User Interviews

This phase was all about empathising and understanding who our users where. We needed to understand them and their pain points in order to discover what they needed. So we narrowed down our target audience by doing secondary (indirect) research online, and then agreed on which type of primary form of research we would be conducting.

Because this was a discovery phase we were in need of users opinions, so we decided to go with qualitative research as opposed to quantitative data. We conducted 1 hour face to face interviews with 12 users that fitted our target demographic helping us gain insight into their attitudes and relationship with wellbeing.
We then conducted 6 more 10-15 minute guerrilla style interviews by staking out a Costa and offering willing participants a cup of coffee in exchange for their time.

We divided the interview into two stages. The first stage was aimed at helping us fill in demographical and psychographical gaps. It was mostly about the person’s day to day activities and served to warm up the user. The second half was drilling into the user’s personal relationship with health and wellbeing, inside and outside the workplace. The questions were purposely neutral and vague as to not lead the users into a desired answer.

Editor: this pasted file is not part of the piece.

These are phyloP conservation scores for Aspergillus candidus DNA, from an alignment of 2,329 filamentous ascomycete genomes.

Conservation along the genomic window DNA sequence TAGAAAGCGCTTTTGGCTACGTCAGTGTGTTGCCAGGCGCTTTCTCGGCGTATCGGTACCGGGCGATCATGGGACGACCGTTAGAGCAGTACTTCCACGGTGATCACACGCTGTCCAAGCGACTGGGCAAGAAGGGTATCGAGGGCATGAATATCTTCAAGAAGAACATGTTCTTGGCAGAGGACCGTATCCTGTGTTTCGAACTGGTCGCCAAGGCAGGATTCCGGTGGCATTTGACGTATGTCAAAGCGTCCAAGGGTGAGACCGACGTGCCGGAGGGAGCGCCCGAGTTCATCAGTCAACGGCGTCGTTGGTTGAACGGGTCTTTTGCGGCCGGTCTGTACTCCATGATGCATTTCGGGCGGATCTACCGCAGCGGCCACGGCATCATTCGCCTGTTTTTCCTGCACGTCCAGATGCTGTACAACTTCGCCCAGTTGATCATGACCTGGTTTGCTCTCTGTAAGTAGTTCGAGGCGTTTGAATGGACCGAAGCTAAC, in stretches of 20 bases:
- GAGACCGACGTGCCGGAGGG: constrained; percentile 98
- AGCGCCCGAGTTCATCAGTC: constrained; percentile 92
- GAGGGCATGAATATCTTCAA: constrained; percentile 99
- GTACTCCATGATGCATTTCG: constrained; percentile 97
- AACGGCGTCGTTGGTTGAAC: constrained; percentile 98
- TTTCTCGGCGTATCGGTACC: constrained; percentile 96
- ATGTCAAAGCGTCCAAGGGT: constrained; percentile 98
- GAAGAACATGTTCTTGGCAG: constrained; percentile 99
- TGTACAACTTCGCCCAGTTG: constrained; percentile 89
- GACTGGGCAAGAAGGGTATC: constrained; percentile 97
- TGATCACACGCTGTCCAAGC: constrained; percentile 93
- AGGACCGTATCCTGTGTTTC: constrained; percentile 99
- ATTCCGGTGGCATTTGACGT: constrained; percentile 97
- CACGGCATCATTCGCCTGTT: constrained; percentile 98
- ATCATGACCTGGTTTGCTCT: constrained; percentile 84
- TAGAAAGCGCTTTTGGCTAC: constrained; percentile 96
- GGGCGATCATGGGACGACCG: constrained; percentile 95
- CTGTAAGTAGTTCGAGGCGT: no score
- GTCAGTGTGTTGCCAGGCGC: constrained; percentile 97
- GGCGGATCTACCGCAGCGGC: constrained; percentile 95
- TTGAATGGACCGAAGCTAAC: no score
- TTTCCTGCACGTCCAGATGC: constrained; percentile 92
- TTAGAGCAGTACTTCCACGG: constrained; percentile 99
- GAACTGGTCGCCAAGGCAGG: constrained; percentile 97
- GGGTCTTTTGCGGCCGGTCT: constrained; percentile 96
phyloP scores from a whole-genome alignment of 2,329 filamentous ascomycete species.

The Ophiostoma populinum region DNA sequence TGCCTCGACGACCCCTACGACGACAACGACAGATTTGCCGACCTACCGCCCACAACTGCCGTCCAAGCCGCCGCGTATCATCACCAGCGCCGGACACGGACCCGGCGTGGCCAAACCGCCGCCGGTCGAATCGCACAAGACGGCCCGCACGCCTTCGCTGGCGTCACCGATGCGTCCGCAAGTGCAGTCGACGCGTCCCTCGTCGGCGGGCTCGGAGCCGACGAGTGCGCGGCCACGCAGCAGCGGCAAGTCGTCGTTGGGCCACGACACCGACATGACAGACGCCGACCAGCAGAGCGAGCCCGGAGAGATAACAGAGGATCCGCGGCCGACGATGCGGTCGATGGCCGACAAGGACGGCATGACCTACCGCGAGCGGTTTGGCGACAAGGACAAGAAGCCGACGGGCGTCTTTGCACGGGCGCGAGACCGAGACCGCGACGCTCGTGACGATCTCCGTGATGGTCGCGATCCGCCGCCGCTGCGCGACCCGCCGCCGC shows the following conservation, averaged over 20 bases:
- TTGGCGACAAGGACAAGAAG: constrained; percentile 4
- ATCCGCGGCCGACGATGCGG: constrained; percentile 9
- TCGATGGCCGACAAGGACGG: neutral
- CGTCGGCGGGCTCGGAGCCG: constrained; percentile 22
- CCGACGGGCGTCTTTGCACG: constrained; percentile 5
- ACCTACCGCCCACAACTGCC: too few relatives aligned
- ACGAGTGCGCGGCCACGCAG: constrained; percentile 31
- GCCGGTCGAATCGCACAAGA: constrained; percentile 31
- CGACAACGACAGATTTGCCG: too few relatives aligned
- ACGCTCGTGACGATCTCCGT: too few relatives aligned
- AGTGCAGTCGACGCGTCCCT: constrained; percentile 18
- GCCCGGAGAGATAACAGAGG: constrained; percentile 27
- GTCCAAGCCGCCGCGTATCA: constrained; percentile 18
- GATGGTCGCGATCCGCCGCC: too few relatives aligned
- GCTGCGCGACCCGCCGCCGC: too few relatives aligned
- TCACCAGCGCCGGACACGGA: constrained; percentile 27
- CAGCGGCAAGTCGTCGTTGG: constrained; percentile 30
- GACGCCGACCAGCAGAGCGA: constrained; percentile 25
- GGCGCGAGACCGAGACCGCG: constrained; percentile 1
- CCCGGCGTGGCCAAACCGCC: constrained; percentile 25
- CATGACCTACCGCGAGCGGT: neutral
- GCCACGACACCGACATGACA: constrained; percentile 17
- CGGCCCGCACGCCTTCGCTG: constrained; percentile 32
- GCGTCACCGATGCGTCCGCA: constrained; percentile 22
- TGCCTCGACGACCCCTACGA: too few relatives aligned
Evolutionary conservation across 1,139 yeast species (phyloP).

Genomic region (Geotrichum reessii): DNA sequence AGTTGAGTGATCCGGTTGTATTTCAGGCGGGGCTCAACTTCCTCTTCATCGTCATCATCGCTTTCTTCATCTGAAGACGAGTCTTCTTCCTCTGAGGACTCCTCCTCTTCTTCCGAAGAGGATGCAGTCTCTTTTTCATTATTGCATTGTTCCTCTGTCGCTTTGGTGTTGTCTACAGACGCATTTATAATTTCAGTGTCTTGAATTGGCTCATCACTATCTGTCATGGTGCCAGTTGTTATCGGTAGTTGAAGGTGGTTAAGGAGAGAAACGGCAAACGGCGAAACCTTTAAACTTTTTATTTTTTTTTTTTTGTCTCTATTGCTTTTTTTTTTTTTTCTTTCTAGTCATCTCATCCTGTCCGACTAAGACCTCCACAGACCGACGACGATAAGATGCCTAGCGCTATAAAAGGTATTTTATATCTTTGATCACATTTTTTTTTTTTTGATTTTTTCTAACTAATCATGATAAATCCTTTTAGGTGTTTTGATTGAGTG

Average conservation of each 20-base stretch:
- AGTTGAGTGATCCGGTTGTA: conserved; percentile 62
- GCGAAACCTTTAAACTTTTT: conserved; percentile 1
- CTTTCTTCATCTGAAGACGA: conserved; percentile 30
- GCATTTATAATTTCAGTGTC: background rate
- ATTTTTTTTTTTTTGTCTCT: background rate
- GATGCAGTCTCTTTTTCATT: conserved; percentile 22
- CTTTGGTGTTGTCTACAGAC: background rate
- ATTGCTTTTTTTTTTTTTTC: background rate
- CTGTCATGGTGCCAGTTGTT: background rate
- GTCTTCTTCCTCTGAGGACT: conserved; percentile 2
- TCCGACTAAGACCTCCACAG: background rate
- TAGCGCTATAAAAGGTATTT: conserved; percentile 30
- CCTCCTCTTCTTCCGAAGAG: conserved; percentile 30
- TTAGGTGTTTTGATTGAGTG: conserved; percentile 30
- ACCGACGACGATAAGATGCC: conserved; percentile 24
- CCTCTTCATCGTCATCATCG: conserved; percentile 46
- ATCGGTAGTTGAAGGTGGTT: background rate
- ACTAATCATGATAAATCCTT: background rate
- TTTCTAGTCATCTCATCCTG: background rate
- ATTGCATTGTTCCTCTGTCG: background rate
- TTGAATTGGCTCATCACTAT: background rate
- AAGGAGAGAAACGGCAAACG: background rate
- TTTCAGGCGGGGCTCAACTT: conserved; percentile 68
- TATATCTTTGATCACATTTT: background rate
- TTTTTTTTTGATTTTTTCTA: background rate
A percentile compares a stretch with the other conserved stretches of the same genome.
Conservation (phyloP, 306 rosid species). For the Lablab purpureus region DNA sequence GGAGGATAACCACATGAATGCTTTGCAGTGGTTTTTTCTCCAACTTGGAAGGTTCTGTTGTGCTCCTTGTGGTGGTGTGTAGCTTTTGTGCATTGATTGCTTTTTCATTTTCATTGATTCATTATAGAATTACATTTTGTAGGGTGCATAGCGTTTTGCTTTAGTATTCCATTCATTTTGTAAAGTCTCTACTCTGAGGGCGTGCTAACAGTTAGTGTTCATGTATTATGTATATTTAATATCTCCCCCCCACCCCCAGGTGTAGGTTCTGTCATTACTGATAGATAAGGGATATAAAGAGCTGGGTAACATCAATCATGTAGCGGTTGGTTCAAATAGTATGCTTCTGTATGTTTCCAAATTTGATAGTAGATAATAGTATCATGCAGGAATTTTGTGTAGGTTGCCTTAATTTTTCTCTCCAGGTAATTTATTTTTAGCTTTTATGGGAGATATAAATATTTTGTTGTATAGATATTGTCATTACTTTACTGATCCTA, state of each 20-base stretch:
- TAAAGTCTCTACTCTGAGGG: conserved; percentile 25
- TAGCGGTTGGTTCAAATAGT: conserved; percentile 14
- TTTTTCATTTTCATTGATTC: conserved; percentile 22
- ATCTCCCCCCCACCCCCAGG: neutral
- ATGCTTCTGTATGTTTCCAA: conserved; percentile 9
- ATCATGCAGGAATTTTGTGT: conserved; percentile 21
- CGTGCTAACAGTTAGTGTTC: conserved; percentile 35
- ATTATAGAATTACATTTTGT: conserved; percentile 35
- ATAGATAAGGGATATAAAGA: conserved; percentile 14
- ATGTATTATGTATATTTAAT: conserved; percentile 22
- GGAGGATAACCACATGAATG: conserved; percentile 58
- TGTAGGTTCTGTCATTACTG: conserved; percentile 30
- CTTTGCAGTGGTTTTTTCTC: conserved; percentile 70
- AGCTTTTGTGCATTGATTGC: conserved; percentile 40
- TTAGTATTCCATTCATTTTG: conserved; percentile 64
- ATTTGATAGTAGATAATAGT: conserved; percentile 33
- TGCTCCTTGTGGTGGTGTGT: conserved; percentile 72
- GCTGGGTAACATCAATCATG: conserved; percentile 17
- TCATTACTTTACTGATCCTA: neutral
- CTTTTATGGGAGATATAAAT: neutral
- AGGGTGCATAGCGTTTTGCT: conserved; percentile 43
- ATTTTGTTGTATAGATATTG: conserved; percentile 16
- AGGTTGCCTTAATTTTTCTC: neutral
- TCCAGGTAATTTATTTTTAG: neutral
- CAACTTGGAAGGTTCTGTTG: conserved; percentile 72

Empathy Maps, Affinity diagrams and findings

All interview notes where collated into individual empathy maps for each of the users that were interviewed. This helped us better digest all the information that was extracted from these sessions. The amount of insight was overwhelming so we used an affinity diagram to help us synthesis and find common themes in the answers. We started to see patterns in most participants